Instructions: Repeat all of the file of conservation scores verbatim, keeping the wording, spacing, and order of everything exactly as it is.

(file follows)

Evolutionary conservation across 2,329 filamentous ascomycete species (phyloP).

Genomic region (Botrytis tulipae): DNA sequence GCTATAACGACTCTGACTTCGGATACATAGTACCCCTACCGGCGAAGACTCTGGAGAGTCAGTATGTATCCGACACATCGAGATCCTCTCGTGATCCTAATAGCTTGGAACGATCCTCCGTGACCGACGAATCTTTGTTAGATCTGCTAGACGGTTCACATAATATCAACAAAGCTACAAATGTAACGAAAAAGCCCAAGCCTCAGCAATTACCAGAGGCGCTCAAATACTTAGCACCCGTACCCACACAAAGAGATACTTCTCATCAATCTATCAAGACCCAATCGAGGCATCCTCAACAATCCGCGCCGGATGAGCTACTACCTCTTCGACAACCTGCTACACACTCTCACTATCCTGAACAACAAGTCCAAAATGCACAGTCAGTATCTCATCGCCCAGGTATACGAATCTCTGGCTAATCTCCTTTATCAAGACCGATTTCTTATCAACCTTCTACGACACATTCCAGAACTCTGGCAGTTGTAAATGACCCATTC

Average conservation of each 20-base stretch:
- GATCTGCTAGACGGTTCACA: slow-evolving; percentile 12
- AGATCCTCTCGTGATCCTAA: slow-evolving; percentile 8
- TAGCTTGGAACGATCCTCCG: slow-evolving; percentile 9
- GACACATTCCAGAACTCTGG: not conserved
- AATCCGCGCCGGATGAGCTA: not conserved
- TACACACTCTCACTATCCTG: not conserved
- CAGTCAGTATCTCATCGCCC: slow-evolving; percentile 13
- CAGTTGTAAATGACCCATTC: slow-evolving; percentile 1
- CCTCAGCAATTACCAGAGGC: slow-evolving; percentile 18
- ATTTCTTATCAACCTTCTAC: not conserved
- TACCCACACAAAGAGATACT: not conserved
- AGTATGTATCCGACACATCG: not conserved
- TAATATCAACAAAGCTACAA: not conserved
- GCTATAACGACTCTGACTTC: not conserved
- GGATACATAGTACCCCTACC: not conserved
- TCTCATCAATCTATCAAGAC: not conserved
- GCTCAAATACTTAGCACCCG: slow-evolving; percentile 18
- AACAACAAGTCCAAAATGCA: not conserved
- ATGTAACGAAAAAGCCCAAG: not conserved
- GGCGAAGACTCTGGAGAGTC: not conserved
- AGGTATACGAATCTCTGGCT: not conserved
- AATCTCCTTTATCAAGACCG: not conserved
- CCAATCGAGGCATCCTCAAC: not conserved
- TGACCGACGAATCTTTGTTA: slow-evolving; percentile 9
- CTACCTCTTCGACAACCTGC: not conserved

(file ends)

Evolutionary conservation across 2,329 filamentous ascomycete species (phyloP).

Genomic region (Botrytis tulipae): DNA sequence GCTATAACGACTCTGACTTCGGATACATAGTACCCCTACCGGCGAAGACTCTGGAGAGTCAGTATGTATCCGACACATCGAGATCCTCTCGTGATCCTAATAGCTTGGAACGATCCTCCGTGACCGACGAATCTTTGTTAGATCTGCTAGACGGTTCACATAATATCAACAAAGCTACAAATGTAACGAAAAAGCCCAAGCCTCAGCAATTACCAGAGGCGCTCAAATACTTAGCACCCGTACCCACACAAAGAGATACTTCTCATCAATCTATCAAGACCCAATCGAGGCATCCTCAACAATCCGCGCCGGATGAGCTACTACCTCTTCGACAACCTGCTACACACTCTCACTATCCTGAACAACAAGTCCAAAATGCACAGTCAGTATCTCATCGCCCAGGTATACGAATCTCTGGCTAATCTCCTTTATCAAGACCGATTTCTTATCAACCTTCTACGACACATTCCAGAACTCTGGCAGTTGTAAATGACCCATTC

Average conservation of each 20-base stretch:
- GATCTGCTAGACGGTTCACA: slow-evolving; percentile 12
- AGATCCTCTCGTGATCCTAA: slow-evolving; percentile 8
- TAGCTTGGAACGATCCTCCG: slow-evolving; percentile 9
- GACACATTCCAGAACTCTGG: not conserved
- AATCCGCGCCGGATGAGCTA: not conserved
- TACACACTCTCACTATCCTG: not conserved
- CAGTCAGTATCTCATCGCCC: slow-evolving; percentile 13
- CAGTTGTAAATGACCCATTC: slow-evolving; percentile 1
- CCTCAGCAATTACCAGAGGC: slow-evolving; percentile 18
- ATTTCTTATCAACCTTCTAC: not conserved
- TACCCACACAAAGAGATACT: not conserved
- AGTATGTATCCGACACATCG: not conserved
- TAATATCAACAAAGCTACAA: not conserved
- GCTATAACGACTCTGACTTC: not conserved
- GGATACATAGTACCCCTACC: not conserved
- TCTCATCAATCTATCAAGAC: not conserved
- GCTCAAATACTTAGCACCCG: slow-evolving; percentile 18
- AACAACAAGTCCAAAATGCA: not conserved
- ATGTAACGAAAAAGCCCAAG: not conserved
- GGCGAAGACTCTGGAGAGTC: not conserved
- AGGTATACGAATCTCTGGCT: not conserved
- AATCTCCTTTATCAAGACCG: not conserved
- CCAATCGAGGCATCCTCAAC: not conserved
- TGACCGACGAATCTTTGTTA: slow-evolving; percentile 9
- CTACCTCTTCGACAACCTGC: not conserved